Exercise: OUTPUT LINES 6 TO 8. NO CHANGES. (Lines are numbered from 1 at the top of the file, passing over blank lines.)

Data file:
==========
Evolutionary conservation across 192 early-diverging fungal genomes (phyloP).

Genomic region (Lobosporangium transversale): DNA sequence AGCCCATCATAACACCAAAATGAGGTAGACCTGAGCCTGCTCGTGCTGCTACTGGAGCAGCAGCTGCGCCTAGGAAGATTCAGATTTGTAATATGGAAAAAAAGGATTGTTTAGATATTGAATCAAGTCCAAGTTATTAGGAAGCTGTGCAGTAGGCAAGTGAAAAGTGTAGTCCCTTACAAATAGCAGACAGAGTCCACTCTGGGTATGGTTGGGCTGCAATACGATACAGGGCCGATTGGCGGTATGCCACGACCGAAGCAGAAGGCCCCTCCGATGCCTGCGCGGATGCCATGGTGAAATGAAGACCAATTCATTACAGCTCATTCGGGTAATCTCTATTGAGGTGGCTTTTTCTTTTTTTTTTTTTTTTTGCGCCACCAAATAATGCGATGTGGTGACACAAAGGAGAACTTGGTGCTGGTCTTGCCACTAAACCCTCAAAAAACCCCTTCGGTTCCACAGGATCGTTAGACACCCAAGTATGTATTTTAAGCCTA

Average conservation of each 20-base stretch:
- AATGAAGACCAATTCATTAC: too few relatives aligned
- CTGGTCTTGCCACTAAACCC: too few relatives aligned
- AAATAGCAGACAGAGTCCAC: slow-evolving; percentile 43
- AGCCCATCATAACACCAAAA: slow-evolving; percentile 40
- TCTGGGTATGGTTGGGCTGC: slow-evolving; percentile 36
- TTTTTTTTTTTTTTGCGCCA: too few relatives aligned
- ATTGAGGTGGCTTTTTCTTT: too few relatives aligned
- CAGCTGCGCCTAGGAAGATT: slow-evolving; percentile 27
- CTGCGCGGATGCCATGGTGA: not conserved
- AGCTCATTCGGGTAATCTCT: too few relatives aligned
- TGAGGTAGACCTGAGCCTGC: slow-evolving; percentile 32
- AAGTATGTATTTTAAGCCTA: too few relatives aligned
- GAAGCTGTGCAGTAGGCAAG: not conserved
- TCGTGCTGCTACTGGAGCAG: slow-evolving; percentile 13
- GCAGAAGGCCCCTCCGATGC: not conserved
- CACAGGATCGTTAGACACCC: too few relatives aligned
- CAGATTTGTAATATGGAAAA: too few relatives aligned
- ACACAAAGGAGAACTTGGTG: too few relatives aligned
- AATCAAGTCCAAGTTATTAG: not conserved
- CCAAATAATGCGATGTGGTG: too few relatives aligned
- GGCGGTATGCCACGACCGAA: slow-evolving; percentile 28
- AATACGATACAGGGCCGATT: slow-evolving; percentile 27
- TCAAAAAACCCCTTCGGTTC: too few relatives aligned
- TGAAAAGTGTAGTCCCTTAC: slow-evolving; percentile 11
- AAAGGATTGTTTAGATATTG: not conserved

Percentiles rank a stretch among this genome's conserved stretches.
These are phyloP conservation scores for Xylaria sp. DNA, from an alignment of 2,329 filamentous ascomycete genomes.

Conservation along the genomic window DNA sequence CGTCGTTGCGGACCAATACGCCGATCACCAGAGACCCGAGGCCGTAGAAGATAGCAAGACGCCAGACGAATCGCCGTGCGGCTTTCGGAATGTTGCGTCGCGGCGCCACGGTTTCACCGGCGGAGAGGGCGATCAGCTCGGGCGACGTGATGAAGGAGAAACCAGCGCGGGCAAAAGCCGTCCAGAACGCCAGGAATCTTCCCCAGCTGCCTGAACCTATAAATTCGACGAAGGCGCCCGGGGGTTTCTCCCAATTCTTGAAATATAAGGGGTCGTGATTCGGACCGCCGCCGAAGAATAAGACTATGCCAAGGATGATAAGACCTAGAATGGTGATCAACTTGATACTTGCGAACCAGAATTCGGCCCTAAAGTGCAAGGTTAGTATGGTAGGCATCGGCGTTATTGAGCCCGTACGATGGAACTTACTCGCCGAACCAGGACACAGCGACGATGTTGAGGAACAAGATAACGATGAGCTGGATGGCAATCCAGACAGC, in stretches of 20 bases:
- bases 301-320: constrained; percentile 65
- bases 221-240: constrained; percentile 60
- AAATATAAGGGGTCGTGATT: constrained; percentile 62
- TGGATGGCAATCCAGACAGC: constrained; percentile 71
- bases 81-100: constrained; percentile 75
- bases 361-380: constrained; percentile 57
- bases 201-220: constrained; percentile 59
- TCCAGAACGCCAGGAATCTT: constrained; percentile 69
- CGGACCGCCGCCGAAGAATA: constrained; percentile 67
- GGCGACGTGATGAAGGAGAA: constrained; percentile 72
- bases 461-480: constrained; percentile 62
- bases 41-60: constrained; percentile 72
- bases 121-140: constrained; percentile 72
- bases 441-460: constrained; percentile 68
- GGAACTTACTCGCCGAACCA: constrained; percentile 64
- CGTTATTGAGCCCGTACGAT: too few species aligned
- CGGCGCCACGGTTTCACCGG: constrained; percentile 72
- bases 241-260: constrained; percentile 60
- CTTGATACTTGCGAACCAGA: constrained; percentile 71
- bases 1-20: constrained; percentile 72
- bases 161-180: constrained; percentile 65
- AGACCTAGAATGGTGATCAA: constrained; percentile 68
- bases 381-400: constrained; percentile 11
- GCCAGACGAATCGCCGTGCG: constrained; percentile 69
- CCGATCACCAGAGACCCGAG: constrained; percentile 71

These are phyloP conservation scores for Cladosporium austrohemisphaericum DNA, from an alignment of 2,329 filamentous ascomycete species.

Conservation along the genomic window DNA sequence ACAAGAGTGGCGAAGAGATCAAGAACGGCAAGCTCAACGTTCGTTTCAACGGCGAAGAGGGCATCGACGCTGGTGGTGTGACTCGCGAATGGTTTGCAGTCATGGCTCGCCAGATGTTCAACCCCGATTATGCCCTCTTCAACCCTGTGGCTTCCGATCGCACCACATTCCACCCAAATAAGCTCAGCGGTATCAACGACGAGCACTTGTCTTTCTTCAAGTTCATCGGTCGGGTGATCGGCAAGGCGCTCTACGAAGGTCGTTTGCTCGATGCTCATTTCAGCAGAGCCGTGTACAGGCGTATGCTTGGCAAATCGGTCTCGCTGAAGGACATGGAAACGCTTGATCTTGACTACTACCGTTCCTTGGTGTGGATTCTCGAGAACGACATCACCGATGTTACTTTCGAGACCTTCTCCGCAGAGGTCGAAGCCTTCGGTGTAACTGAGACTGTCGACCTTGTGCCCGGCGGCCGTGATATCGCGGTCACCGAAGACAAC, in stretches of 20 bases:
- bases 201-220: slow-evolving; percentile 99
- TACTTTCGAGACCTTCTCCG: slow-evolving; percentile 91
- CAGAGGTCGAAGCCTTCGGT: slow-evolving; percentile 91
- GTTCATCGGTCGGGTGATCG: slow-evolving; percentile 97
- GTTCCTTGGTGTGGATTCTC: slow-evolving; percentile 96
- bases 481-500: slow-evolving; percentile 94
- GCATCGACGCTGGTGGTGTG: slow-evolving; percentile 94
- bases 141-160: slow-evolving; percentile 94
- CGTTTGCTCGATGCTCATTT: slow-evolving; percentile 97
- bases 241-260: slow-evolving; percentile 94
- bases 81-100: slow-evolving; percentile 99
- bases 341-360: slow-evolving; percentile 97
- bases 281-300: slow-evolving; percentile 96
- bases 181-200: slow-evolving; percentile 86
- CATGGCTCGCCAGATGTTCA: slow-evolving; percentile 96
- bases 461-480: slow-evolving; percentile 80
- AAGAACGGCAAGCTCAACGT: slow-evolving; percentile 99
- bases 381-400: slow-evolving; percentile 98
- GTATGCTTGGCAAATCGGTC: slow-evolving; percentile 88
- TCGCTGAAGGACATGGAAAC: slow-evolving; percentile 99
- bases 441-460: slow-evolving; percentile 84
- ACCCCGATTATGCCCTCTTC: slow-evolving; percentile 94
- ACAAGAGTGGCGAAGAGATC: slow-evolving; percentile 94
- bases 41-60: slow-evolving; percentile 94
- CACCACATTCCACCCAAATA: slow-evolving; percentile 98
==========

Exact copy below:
- AAATAGCAGACAGAGTCCAC: slow-evolving; percentile 43
- AGCCCATCATAACACCAAAA: slow-evolving; percentile 40
- TCTGGGTATGGTTGGGCTGC: slow-evolving; percentile 36